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Google settles California lawsuit over its location-privacy practices

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Google has reached a settlement of $93 million to resolve a lawsuit brought by the state of California in the United States. This legal action was initiated due to allegations that Google’s practices related to location privacy were misleading to consumers and violated laws protecting consumer interests.

California Attorney General Rob Bonta stated, “Our investigation uncovered that Google was conveying one message to its users, assuring them that their location would no longer be tracked once they opted out. However, in reality, Company continued to monitor user movements for its own financial gain.”

The lawsuit was prompted by revelations that Company persisted in tracking user locations, despite its claims that such data would not be stored if users disabled the “Location History” setting. The complaint lodged by California asserted that collected location information through alternative means and misled users regarding their ability to opt out of receiving personalized advertisements based on their location.

With Google generating revenue exceeding $220 billion solely from advertising in 2022, this settlement represents the most recent in a series of financial agreements reached by the company, which is headquartered in Mountain View, California, to resolve multiple lawsuits filed by various U.S. states.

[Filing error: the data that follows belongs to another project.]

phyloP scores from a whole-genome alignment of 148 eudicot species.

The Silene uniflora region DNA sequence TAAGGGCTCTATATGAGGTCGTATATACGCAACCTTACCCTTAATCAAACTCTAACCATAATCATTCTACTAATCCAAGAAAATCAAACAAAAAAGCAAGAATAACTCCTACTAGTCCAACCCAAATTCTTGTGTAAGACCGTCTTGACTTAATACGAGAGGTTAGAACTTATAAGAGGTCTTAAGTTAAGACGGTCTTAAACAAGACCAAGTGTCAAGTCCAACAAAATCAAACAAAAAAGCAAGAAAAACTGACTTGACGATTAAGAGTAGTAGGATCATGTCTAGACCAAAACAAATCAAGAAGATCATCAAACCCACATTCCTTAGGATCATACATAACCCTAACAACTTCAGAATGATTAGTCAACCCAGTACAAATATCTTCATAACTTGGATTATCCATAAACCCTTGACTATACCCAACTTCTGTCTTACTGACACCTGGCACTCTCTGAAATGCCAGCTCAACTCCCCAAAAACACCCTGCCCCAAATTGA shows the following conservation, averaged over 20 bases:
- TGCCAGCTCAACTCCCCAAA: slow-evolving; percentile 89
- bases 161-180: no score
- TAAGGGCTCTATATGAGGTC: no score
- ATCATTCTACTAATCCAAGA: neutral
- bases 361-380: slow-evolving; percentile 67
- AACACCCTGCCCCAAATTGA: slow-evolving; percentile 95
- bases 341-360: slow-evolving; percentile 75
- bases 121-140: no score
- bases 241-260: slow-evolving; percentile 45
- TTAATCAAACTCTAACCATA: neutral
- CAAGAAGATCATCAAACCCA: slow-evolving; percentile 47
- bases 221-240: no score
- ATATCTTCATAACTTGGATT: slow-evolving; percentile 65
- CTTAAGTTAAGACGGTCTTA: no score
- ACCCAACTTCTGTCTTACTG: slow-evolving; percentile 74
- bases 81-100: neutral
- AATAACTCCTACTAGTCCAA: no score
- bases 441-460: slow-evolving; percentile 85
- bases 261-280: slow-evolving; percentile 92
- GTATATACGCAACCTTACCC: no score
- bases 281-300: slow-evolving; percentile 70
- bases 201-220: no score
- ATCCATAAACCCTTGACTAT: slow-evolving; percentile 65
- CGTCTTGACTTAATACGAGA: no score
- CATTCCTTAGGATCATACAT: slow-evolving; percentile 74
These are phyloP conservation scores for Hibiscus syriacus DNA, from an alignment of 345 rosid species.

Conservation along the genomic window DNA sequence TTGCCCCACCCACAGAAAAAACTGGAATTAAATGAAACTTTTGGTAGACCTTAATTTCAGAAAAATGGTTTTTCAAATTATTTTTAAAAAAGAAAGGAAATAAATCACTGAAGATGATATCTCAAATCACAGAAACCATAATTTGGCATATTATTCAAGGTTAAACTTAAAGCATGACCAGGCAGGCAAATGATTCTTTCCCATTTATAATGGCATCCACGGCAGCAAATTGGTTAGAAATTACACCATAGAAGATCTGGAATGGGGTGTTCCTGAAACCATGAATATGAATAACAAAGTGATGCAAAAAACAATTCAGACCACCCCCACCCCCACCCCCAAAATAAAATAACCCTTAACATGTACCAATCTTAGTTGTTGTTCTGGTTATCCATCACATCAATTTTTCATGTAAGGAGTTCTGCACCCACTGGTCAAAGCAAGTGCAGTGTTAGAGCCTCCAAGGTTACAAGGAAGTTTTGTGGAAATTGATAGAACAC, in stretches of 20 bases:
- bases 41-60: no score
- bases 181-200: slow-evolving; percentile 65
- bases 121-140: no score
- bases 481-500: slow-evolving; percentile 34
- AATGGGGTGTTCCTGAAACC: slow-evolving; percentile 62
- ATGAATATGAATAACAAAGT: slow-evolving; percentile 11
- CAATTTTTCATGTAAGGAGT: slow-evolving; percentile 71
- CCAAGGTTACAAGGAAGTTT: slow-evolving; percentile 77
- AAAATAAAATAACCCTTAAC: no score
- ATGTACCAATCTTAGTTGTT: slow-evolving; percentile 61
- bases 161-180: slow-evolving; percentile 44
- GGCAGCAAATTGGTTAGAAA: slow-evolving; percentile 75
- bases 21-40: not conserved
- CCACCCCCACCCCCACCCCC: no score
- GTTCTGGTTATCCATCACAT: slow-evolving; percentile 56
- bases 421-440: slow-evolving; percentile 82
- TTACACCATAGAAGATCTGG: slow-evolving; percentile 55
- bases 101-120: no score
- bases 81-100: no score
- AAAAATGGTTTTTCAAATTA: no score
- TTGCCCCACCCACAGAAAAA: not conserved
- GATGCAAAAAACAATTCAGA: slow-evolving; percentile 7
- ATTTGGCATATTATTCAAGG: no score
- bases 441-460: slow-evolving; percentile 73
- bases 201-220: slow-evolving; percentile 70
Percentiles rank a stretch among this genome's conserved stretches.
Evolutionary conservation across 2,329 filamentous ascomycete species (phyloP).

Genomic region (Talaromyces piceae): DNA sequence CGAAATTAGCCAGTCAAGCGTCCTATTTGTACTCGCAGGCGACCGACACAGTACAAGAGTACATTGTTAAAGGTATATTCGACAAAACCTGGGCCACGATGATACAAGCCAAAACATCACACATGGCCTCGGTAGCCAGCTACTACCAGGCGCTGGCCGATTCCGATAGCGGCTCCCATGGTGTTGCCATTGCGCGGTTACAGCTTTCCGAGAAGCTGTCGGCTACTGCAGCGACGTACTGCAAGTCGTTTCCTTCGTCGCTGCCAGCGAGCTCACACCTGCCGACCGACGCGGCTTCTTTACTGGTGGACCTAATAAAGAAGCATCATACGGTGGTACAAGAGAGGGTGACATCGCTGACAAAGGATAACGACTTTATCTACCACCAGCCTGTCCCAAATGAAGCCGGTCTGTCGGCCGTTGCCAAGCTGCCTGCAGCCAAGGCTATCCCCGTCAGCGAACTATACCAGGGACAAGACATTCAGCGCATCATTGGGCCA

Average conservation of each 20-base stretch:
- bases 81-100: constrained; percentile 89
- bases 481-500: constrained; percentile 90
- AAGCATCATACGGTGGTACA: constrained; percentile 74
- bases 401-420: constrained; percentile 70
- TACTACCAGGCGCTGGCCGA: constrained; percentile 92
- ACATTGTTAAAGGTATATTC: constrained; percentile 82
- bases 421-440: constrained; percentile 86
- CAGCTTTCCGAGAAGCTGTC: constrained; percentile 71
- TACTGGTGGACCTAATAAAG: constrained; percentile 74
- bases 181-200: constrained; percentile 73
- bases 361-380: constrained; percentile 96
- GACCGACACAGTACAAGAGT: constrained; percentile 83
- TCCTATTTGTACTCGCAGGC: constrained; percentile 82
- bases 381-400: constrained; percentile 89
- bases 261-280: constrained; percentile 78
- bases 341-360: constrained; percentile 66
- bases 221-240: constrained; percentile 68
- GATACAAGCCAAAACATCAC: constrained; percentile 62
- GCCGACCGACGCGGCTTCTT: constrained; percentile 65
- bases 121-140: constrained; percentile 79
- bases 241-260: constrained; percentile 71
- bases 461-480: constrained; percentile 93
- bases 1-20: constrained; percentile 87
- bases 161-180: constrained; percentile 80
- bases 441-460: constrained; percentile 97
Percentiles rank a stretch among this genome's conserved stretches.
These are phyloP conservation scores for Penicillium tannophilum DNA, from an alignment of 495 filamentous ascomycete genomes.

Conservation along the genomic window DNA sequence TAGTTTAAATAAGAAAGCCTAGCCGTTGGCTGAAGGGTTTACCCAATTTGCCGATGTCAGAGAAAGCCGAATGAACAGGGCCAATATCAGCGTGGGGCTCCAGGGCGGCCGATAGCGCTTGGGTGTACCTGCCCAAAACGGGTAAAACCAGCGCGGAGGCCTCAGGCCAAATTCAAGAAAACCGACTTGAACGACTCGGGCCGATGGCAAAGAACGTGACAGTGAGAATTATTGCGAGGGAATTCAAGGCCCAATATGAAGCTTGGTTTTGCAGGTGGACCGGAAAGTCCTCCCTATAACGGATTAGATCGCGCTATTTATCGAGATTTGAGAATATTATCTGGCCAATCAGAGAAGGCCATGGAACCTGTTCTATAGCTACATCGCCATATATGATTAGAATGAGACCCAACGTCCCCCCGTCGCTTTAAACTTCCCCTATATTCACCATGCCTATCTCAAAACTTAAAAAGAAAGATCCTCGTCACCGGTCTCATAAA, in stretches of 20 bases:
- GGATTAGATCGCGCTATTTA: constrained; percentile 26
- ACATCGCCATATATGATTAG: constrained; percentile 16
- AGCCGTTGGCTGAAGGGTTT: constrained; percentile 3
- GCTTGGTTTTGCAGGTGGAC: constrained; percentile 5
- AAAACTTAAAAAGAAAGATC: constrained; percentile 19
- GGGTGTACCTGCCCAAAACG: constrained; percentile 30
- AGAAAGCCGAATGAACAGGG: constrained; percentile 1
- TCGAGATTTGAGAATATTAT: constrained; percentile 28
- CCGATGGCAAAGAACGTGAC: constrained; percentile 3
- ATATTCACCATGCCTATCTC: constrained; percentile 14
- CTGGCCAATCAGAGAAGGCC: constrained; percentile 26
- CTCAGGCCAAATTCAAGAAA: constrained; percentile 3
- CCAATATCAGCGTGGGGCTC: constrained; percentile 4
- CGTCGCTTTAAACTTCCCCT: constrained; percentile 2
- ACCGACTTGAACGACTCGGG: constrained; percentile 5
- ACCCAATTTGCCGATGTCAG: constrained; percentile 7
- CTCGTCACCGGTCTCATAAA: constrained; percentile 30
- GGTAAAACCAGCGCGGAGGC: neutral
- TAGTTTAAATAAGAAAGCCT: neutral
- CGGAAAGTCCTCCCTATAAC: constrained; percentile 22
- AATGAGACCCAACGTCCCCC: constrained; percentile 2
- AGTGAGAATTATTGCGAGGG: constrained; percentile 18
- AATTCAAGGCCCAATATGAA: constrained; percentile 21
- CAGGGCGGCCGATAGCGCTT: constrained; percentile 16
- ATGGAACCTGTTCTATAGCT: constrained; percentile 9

Google Agrees to $93 Million Settlement in California’s Location-Privacy Lawsuit

In November of the previous year, Google agreed to pay $391.5 million to settle similar complaints from 40 U.S. states. Subsequently, in January 2023, it reached an agreement to pay a combined sum of $29.5 million to settle two separate lawsuits filed by Indiana and Washington, D.C.

Later in May 2023, Google settled with the state of Washington for $39.9 million for identical reasons. Currently, the company is facing a location tracking lawsuit in the state of Texas.

Although Google has not admitted to any wrongdoing, it has contended that these issues stem from “outdated product policies that we changed years ago.” Additionally, Google has committed to providing users with enhanced controls and transparency regarding their location data.

This development occurred two weeks after the Austrian privacy non-profit organization NOYB (abbreviated for None of Your Business) filed three complaints against Fitbit, a company owned by Google.

The complaints pertained to Fitbit’s practice of requiring new app users to consent to the transfer of sensitive data outside the European Union, potentially lacking the same level of protection as within the EU. NOYB emphasized that users were not given an option to withdraw their consent in accordance with legal requirements; instead, they were required to delete their accounts entirely to halt the unlawful data processing.

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